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C++ auto

From WikiOD

Remarks[edit | edit source]

The keyword auto is a typename that represents an automatically-deduced type.

It was already a reserved keyword in C++98, inherited from C. In old versions of C++, it could be used to explicitly state that a variable has automatic storage duration:

int main()
  auto int i = 5; // removing auto has no effect

That old meaning is now removed.

Basic auto sample[edit | edit source]

The keyword auto provides the auto-deduction of type of a variable.

It is especially convenient when dealing with long type names:

std::map< std::string, std::shared_ptr< Widget > > table;
// C++98
std::map< std::string, std::shared_ptr< Widget > >::iterator i = table.find( "42" );
// C++11/14/17
auto j = table.find( "42" );

with range-based for loops:

vector<int> v = {0, 1, 2, 3, 4, 5};
for(auto n: v)
    std::cout << n << ' ';

with lambdas:

auto f = [](){ std::cout << "lambda\n"; };

to avoid the repetition of the type:

auto w = std::make_shared< Widget >();

to avoid surprising and unnecessary copies:

auto myMap = std::map<int,float>();

std::pair<int,float> const& firstPair2 = *myMap.begin();  // copy!
auto const& firstPair = *myMap.begin();  // no copy!

The reason for the copy is that the returned type is actually std::pair<const int,float>!

auto and Expression Templates[edit | edit source]

auto can also cause problems where expression templates come into play:

auto mult(int c) {
    return c * std::valarray<int>{1};

auto v = mult(3);
std::cout << v[0]; // some value that could be, but almost certainly is not, 3.

The reason is that operator* on valarray gives you a proxy object that refers to the valarray as a means of lazy evaluation. By using auto, you're creating a dangling reference. Instead of mult had returned a std::valarray<int>, then the code would definitely print 3.

auto, const, and references[edit | edit source]

The auto keyword by itself represents a value type, similar to int or char. It can be modified with the const keyword and the & symbol to represent a const type or a reference type, respectively. These modifiers can be combined.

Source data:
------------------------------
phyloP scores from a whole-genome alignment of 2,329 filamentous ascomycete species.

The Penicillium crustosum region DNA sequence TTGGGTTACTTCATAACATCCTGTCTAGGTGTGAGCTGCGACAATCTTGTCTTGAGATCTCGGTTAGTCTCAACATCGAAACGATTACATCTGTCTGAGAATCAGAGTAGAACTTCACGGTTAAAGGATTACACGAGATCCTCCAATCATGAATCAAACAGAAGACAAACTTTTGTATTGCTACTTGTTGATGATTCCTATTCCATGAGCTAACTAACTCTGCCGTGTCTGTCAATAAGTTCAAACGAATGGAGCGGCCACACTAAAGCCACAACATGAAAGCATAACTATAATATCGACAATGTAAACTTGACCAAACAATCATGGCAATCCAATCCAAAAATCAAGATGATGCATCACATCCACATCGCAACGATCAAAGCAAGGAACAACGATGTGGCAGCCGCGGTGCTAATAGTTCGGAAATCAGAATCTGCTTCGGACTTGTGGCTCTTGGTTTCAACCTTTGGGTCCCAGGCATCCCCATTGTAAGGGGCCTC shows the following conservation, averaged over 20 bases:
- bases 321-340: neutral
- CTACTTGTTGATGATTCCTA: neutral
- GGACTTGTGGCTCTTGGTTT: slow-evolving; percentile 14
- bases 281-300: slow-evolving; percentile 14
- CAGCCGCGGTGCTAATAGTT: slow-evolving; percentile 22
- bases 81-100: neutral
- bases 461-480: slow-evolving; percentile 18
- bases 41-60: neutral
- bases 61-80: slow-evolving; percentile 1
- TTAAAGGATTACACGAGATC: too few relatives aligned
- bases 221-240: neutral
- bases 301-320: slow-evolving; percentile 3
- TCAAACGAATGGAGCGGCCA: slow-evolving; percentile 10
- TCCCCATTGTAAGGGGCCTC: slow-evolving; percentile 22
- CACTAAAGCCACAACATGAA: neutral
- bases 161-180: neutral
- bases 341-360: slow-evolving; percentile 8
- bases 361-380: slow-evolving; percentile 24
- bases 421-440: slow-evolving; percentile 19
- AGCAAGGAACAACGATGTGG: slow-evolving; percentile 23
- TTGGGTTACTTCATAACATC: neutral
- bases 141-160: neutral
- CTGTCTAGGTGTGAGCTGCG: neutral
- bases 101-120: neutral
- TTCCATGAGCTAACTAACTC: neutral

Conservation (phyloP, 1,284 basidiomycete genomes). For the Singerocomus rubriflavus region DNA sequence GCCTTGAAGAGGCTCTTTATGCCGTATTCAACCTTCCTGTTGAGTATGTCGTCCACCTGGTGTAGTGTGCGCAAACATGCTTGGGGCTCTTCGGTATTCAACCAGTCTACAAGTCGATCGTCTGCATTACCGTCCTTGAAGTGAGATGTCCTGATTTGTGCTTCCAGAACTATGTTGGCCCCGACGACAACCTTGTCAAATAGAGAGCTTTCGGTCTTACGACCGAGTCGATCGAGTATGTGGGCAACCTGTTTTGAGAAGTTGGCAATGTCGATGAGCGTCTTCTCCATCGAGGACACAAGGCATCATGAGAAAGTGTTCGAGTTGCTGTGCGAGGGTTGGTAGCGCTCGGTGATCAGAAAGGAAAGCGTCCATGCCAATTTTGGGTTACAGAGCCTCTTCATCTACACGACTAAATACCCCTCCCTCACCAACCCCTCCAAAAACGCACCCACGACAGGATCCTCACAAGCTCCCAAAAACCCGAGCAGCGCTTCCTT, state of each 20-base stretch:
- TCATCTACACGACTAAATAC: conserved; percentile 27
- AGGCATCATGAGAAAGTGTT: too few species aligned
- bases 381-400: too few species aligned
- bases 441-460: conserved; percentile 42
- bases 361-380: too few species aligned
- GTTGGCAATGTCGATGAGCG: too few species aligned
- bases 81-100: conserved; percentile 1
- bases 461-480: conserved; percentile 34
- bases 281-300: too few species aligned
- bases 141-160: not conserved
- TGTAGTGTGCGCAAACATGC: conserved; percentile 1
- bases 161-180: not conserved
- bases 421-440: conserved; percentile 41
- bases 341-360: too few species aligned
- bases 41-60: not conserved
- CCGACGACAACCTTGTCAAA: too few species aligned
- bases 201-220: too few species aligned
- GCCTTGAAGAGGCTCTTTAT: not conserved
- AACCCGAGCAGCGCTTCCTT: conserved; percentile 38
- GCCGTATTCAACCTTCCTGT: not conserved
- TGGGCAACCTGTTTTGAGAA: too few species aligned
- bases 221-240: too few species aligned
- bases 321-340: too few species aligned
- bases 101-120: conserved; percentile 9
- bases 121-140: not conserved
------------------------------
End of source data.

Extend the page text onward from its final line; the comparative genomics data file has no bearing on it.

In this example, s is a value type (its type will be inferred as std::string), so each iteration of the for loop copies a string from the vector into s.

std::vector<std::string> strings = { "stuff", "things", "misc" };
for(auto s : strings) {
    std::cout << s << std::endl;

If the body of the loop modifies s (such as by calling s.append(" and stuff")), only this copy will be modified, not the original member of strings.

On the other hand, if s is declared with auto& it will be a reference type (inferred to be std::string&), so on each iteration of the loop it will be assigned a reference to a string in the vector:

for(auto& s : strings) {
    std::cout << s << std::endl;

In the body of this loop, modifications to s will directly affect the element of strings that it references.

Finally, if s is declared const auto&, it will be a const reference type, meaning that on each iteration of the loop it will be assigned a const reference to a string in the vector:

for(const auto& s : strings) {
    std::cout << s << std::endl;

Within the body of this loop, s cannot be modified (i.e. no non-const methods can be called on it).

When using auto with range-based for loops, it is generally good practice to use const auto& if the loop body will not modify the structure being looped over, since this avoids unnecessary copies.

Trailing return type[edit | edit source]

auto is used in the syntax for trailing return type:

auto main() -> int {}

which is equivalent to

int main() {}

Mostly useful combined with decltype to use parameters instead of std::declval<T>:

template <typename T1, typename T2>
auto Add(const T1& lhs, const T2& rhs) -> decltype(lhs + rhs) { return lhs + rhs; }

Generic lambda (C++14)[edit | edit source]


C++14 allows to use auto in lambda argument

auto print = [](const auto& arg) { std::cout << arg << std::endl; };

print("hello world");

That lambda is mostly equivalent to

struct lambda {
    template <typename T>
    auto operator ()(const T& arg) const {
        std::cout << arg << std::endl;

and then

lambda print;

print("hello world");

auto and proxy objects[edit | edit source]

Sometimes auto may behave not quite as was expected by a programmer. It type deduces the expression, even when type deduction is not the right thing to do.

As an example, when proxy objects are used in the code:

std::vector<bool> flags{true, true, false};
auto flag = flags[0];

Here flag would be not bool, but std::vector<bool>::reference, since for bool specialization of template vector the operator [] returns a proxy object with conversion operator operator bool defined.

When flags.push_back(true) modifies the container, this pseudo-reference could end up dangling, referring to an element that no longer exists.

It also makes the next situation possible:

void foo(bool b);

std::vector<bool> getFlags();

auto flag = getFlags()[5];

The vector is discarded immediately, so flag is a pseudo-reference to an element that has been discarded. The call to foo invokes undefined behavior.

In cases like this you can declare a variable with auto and initialize it by casting to the type you want to be deduced:

auto flag = static_cast<bool>(getFlags()[5]);

but at that point, simply replacing auto with bool makes more sense.

Another case where proxy objects can cause problems is expression templates. In that case, the templates are sometimes not designed to last beyond the current full-expression for efficiency sake, and using the proxy object on the next causes undefined behavior.